Researcher gains insight into lives of strays using cat collar
A Canadian researcher attained valuable insight into the lives of feral cats using a special collar, and is now working with communities to find the best way of coping with the many cats that are maxing out animal shelters.
University of Guelph wildlife biologist Tyler Flockhart teamed up with Ontario communities to put a collar with a tracking device on 32 cats. He then studied where these sterilized strays went and how they acted in their communities until his experiment ended last month.
"A common intervention is to sterilize outdoor cats, but we don’t know how that sterilization influences their behaviour," Flockhart said on CTV's Canada AM.
The wildlife biologist tracked the 16 sterilized and 16 nonsterilized feral cats within Toronto and Guelph, Ont. communities.
Flockhart found that sterilizing cats didn’t seem to change their behaviour, and over the 10-month experiment the cats stayed within about a one-block radius.
This suggested to him that cats survived well within these communities, and that they could potentially be hurting the bird and mammal population. Cats are the number one killer of birds in Canada, according to Environment Canada, killing about 200 million in 2013.
Flockhart believes reducing the number of strays in communities across Canada would also reduce the number of birds and animals killed each year.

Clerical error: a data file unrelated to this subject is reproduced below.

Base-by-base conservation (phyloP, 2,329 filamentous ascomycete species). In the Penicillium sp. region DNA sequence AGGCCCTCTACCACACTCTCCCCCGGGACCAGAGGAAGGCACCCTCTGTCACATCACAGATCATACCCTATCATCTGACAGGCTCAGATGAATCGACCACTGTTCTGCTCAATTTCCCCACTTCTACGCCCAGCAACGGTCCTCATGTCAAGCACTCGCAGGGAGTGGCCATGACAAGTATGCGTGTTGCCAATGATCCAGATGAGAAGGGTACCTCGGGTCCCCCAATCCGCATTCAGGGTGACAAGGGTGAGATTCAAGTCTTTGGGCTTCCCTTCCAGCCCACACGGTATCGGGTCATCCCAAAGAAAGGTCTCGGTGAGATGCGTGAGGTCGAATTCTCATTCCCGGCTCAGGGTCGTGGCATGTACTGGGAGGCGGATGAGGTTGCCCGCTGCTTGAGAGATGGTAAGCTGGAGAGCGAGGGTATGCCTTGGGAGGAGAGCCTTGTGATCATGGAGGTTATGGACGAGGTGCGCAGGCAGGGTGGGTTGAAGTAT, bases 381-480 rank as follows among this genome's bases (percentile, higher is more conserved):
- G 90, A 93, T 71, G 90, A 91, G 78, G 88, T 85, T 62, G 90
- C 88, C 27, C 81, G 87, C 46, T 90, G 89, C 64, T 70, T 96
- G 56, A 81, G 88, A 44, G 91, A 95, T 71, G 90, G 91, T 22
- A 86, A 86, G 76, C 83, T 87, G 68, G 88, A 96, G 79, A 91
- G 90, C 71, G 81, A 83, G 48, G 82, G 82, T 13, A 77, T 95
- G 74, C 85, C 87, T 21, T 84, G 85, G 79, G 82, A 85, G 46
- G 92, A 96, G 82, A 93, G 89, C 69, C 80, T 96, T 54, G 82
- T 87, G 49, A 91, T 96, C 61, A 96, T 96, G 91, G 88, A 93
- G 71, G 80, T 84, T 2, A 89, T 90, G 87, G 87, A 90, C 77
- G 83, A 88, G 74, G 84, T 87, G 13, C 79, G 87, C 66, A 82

But over the past few years the number of cats filling up shelters continues to rise, with their numbers reaching more than 100,000 in 2013 , according to the Canadian Federation of Humane Societies. About 33 per cent of these cats were euthanized, the organization said.
Flockhart said many Canadians react to seeing strays in their community by bringing them to animal shelters. But many feral cats are euthanized because they cannot be adopted due to their wild nature. This same cat crisis is playing out on the streets of almost every Canadian community, Flockhart said.
Euthanasia has been a common method of reducing cat populations, Flockhart said. But as it has been scrutinized by the public in more recent years, many Canadian shelters have begun spaying or neutering these cats to prevent them from reproducing.
Instead of taking them to shelters, Flockhart recommends Canadians should see feral cats as wild animals and leave them alone. He said to only call the animal shelter if the cat is sick or injured.
There isn't a magical solution to bring down stray and feral cat numbers, Flockhart said, but community-focused intervention could help solve the problem. Flockhart believes each community can tailor a solution to their cat problem. This could include euthanizing cats, educating cat owners and introducing taming programs for feral cats.
"There is no simple solution, it's not black and white," he said. "You need to consider both animal welfare and potential impacts on the environment."